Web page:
Illumina in January launched its NextSeq 500 System, which provides the power of high-throughput sequencing with the simplicity of a desktop sequencer. It has a one-day turnaround for a number of sequencing applications, including one whole human genome and up to 16 exomes, up to 20 noninvasive prenatal testing samples, up to 20 transcriptomes, up to 48 gene expression samples, and up to 96 targeted panels. The system is priced at $250,000.
For large-scale human whole genome sequencing, Illumina has introduced its HiSeq X Ten Sequencing System, which provides the throughput to sequence tens of thousands of human whole genomes in a single year in a single lab. Initial customers for the HiSeq X Ten are Macrogen, a global next-generation sequencing service organization based in Seoul, South Korea, and in Rockville, Md., where it has a CLIA-certified lab; the Broad Institute in Cambridge, Mass.; and the Garvan Institute of Medical Research in Sydney, Australia.
“For the first time, it looks like it will be possible to deliver the $1,000 genome, which is tremendously exciting,” Eric Lander, PhD, founding director of the Broad Institute and a professor of biology at MIT, said in a statement. “The HiSeq X Ten should give us the ability to analyze complete genomic information from huge sample populations. Over the next few years,” he said, “we have an opportunity to learn as much about the genetics of human disease as we have learned in the history of medicine.”
In other news, Illumina entered into an agreement with Amgen to develop and commercialize a multigene, NGS-based test as a companion diagnostic for Vectibix, approved in the U.S. for the treatment of metastatic colorectal cancer. The test will be developed for use with Illumina’s MiSeqDx. The collaboration will seek to validate a test platform that can identify the RAS mutation status of patients for whom Vectibix would be appropriate.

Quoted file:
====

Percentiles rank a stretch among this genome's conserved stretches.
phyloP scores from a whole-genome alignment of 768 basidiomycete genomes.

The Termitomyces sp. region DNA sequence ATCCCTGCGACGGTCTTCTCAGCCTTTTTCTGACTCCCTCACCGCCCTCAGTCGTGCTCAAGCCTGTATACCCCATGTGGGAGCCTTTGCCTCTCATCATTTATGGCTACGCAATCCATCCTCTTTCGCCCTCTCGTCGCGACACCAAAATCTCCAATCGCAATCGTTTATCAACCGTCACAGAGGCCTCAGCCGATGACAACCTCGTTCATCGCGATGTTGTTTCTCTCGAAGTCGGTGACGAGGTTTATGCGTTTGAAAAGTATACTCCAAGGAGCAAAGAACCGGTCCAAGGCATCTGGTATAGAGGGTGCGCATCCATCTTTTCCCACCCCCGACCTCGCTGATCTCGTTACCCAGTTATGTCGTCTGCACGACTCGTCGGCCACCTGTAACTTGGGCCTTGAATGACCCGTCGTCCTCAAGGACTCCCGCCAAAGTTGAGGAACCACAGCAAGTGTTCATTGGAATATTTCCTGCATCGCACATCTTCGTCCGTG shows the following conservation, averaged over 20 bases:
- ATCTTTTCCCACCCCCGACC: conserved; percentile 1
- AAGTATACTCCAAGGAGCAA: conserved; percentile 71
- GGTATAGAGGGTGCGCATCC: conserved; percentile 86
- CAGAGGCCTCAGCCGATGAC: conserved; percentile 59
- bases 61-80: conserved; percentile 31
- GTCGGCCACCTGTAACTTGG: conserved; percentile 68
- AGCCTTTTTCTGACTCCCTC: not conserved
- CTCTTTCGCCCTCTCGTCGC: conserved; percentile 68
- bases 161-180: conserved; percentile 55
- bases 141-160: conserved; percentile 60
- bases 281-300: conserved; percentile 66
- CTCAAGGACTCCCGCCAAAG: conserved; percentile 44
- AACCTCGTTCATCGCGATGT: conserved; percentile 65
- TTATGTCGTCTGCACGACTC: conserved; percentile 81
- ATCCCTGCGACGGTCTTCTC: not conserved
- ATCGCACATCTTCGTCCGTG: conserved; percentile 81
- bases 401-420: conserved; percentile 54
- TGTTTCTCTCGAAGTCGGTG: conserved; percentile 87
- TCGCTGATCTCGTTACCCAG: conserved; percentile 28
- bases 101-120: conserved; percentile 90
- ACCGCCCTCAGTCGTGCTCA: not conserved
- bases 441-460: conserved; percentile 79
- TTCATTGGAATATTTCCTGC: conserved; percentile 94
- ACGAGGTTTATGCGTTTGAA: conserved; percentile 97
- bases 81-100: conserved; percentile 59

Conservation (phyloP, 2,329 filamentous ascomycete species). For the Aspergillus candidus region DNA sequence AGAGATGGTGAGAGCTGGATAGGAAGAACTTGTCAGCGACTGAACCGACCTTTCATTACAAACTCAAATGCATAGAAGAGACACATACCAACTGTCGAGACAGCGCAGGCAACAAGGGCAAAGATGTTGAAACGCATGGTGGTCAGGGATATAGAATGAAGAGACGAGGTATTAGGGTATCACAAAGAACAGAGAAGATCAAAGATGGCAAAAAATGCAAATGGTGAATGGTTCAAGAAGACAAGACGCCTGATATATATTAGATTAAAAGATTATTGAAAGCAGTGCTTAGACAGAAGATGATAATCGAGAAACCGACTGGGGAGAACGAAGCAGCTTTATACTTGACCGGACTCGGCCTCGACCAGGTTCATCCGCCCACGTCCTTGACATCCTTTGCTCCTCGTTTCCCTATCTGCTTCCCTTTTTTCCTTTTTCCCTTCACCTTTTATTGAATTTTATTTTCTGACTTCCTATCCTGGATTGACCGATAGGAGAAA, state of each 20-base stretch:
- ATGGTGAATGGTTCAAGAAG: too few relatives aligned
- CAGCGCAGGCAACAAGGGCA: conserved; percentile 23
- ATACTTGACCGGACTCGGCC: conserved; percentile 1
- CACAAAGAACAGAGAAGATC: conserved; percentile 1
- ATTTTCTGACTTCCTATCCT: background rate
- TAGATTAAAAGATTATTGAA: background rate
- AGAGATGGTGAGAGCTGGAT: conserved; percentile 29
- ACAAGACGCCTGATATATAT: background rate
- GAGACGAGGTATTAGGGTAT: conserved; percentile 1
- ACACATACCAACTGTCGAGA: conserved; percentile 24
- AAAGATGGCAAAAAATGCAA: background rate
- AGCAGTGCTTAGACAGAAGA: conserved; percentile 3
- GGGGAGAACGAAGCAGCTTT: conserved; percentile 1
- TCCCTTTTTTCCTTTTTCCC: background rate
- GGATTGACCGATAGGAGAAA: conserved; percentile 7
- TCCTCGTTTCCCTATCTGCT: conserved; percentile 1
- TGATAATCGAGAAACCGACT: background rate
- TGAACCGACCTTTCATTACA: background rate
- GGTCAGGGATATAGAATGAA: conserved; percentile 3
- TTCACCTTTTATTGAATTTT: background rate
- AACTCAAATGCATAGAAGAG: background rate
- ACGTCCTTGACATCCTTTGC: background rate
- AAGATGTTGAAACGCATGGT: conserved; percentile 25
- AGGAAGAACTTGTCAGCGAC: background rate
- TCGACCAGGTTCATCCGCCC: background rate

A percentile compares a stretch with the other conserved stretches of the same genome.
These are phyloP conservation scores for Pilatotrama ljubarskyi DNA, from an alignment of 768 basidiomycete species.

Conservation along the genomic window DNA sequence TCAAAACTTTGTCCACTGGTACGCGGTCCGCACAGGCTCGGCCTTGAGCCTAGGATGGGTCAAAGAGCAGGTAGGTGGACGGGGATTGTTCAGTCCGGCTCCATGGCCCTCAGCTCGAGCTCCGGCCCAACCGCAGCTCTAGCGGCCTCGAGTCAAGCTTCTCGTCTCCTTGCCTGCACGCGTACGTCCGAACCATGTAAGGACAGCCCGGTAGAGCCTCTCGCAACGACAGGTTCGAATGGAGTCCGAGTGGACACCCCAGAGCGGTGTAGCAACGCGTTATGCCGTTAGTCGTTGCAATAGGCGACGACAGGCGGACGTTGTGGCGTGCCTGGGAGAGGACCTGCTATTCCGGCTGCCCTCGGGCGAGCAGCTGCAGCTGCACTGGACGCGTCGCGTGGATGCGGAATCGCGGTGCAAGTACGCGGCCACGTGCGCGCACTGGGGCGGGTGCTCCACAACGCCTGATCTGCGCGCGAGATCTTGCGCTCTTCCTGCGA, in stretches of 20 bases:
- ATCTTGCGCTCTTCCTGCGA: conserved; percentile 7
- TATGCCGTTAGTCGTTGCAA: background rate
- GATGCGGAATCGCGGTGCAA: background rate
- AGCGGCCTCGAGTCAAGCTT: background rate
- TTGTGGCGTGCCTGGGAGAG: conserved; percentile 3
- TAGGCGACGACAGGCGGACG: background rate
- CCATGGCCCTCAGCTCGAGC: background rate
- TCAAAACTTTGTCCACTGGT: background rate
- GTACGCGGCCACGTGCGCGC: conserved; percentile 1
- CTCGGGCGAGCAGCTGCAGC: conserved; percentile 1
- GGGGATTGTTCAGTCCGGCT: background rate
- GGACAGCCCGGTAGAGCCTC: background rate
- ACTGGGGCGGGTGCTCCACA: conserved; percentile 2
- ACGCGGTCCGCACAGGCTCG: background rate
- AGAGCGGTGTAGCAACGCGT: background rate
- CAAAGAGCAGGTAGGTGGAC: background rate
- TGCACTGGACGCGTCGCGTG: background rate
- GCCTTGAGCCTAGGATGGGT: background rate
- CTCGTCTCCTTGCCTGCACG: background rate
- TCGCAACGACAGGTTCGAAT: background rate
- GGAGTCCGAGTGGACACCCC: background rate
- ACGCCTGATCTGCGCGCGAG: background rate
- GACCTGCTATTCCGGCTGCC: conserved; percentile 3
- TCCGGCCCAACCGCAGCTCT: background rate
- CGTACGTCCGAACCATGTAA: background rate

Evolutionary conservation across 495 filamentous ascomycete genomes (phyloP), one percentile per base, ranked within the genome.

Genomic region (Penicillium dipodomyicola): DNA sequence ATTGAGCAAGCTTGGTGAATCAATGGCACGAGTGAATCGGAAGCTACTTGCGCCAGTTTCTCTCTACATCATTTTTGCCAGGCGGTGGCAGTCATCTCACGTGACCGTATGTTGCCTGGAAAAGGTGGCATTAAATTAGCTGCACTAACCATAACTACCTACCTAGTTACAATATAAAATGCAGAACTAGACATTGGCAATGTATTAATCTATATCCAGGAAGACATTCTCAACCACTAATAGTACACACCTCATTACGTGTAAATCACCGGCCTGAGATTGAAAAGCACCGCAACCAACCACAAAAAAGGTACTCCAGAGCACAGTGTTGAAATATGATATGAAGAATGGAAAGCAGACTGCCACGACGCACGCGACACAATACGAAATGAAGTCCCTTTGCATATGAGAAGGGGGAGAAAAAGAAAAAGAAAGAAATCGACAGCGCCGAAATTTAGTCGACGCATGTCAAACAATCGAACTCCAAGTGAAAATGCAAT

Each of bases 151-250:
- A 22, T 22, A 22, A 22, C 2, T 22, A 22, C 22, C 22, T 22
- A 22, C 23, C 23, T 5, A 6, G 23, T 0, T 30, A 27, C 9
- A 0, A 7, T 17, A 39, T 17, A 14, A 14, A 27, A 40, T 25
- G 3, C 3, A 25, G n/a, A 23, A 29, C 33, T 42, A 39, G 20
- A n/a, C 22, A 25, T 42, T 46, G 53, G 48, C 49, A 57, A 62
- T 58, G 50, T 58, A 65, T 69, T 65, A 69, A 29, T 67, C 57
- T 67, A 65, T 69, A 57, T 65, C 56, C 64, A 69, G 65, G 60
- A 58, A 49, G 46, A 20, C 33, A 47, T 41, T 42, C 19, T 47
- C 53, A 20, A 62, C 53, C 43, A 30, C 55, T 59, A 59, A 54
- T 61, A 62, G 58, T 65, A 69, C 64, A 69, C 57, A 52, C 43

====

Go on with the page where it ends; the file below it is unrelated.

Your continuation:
Identifying aggressive prostate cancer
MDxHealth SA announced positive results from a study designed to identify patients with aggressive prostate cancer, presented at the Jan. 30–Feb. 1 ASCO Genitourinary Cancers Symposium in San Francisco.
In this study, the prognostic value of the epigenetic status of five genes (GSTP1, APC, RASSF1, RARB, and LGALS3) in 84 prostatectomy samples with different Gleason scores was evaluated. The results of a hierarchical clustering analysis showed that low gene methylation levels were detected in the vast majority of patient samples with GS6 and GS7 (3+4) prostate cancer. In contrast, respectively 81 percent and 91 percent of the GS7 (4+3) and GS ≥ 8 samples fell into the category with intermediate to high methylation levels.
VIDAS Galectin-3 validated
In a clinical research study published online in Clinica Chimica Acta, elevated galectin-3 levels in previously collected blood samples, measured using the bioMérieux VIDAS Galectin-3 assay, were reported to be significantly predictive of fatal cardiovascular events and severity of heart failure among the 137 patients diagnosed with chronic heart failure who were tested (dx.doi.org/10.1016/j.cca.2013.12. 017).
The prognostic information provided by the VIDAS assay in this study was found to be complementary and additive to that obtained by measuring BNP, NT-proBNP, and proBNP. The predictive value of galectin-3 levels was demonstrated to be independent of other key clinical parameters, such as impaired kidney function. When evaluated for analytical performance, measurement values obtained with the VIDAS Galectin-3 assay were found to be in agreement with those obtained with the BG Medicine Galectin-3 test.